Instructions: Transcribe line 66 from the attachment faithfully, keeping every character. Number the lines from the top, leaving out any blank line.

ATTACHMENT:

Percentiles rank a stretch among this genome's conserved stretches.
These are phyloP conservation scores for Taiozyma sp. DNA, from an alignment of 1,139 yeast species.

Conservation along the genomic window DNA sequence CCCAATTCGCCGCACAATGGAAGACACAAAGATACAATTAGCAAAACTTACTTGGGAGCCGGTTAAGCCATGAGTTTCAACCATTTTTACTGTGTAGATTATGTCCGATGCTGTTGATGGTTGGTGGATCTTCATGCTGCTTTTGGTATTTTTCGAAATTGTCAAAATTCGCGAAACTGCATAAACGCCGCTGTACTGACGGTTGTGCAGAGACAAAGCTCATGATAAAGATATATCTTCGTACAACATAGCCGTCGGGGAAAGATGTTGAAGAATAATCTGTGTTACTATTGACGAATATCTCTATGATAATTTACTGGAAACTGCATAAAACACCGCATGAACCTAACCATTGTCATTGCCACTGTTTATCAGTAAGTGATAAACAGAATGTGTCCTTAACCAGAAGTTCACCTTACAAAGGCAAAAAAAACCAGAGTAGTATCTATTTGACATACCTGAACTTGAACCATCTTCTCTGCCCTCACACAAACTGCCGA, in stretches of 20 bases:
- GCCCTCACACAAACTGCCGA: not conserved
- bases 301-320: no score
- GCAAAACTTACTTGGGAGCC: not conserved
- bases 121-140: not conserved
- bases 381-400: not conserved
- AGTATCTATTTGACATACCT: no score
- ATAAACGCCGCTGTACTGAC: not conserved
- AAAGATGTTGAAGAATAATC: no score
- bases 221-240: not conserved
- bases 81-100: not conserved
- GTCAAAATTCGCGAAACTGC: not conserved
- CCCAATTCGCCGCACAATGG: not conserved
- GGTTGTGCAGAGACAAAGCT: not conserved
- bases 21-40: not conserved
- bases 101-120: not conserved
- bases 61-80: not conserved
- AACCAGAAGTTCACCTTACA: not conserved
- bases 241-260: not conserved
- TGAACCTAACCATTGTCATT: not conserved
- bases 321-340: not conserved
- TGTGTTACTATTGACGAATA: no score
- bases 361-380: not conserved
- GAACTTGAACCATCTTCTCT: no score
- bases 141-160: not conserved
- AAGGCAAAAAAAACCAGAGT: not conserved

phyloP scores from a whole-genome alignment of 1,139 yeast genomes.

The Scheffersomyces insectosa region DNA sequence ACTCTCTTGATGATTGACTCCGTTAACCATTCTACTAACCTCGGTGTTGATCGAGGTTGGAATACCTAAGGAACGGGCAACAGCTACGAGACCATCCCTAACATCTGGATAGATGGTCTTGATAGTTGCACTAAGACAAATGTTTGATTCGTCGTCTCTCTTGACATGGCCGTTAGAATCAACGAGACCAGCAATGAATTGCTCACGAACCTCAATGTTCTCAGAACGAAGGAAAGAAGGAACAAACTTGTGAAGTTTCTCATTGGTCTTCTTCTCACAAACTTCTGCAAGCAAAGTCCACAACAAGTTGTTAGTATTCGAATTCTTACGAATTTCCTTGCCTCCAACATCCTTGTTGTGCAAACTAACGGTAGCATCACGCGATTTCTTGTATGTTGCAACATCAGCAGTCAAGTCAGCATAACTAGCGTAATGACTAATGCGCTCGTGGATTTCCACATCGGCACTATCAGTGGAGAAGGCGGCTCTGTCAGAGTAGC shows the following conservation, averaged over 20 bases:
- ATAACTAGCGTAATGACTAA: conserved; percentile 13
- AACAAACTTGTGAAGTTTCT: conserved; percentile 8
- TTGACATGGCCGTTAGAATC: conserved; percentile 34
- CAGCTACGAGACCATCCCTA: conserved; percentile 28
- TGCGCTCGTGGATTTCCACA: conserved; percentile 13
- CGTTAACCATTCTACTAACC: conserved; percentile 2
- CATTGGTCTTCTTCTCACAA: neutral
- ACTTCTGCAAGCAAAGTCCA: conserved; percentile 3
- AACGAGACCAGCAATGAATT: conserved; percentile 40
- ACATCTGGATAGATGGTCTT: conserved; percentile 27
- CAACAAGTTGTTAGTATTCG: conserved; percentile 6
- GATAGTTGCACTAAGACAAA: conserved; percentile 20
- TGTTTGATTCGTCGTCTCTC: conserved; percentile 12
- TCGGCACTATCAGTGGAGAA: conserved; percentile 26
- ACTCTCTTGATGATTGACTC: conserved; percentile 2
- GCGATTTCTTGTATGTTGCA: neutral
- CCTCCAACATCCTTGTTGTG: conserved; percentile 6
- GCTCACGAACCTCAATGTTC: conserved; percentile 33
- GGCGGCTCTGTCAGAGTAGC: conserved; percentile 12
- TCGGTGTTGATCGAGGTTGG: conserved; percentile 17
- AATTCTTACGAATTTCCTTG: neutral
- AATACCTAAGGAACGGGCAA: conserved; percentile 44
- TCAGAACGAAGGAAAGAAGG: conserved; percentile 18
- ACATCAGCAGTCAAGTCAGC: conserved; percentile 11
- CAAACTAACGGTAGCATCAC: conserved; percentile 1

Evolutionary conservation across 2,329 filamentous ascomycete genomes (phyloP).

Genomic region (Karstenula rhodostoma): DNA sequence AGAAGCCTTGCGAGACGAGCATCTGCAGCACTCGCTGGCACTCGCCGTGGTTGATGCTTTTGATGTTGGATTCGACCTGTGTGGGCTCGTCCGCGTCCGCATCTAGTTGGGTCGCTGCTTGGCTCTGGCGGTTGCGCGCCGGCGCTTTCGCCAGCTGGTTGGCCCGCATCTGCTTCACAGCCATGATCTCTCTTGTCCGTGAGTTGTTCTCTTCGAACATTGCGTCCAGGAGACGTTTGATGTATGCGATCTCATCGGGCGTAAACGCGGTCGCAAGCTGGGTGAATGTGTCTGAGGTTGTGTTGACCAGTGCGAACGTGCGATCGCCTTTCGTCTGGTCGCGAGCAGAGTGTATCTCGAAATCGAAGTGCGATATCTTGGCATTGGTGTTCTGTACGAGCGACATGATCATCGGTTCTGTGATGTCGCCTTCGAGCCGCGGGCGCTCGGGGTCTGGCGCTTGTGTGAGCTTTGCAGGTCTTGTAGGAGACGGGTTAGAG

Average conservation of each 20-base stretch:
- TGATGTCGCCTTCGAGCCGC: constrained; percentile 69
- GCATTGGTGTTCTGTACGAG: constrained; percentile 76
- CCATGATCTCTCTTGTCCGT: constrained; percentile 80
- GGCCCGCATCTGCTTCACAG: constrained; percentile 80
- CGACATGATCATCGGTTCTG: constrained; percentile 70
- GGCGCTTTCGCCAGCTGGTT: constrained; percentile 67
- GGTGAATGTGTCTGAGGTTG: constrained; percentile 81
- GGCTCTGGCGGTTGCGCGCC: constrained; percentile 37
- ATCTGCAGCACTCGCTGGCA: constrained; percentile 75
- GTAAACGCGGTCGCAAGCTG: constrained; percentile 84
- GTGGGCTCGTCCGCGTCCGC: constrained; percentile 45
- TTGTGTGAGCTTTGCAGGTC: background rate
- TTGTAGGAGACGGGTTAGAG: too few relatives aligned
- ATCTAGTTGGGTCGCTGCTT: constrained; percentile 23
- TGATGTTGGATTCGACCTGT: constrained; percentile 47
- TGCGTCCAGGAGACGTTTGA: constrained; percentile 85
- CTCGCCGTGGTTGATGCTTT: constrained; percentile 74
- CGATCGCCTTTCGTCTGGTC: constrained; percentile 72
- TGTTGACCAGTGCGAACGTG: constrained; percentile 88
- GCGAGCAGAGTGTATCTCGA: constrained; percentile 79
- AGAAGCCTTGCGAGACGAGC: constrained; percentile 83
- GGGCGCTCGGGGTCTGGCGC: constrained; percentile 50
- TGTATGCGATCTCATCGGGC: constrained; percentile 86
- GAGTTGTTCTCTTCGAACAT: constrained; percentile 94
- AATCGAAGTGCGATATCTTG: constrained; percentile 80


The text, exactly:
- GGCTCTGGCGGTTGCGCGCC: constrained; percentile 37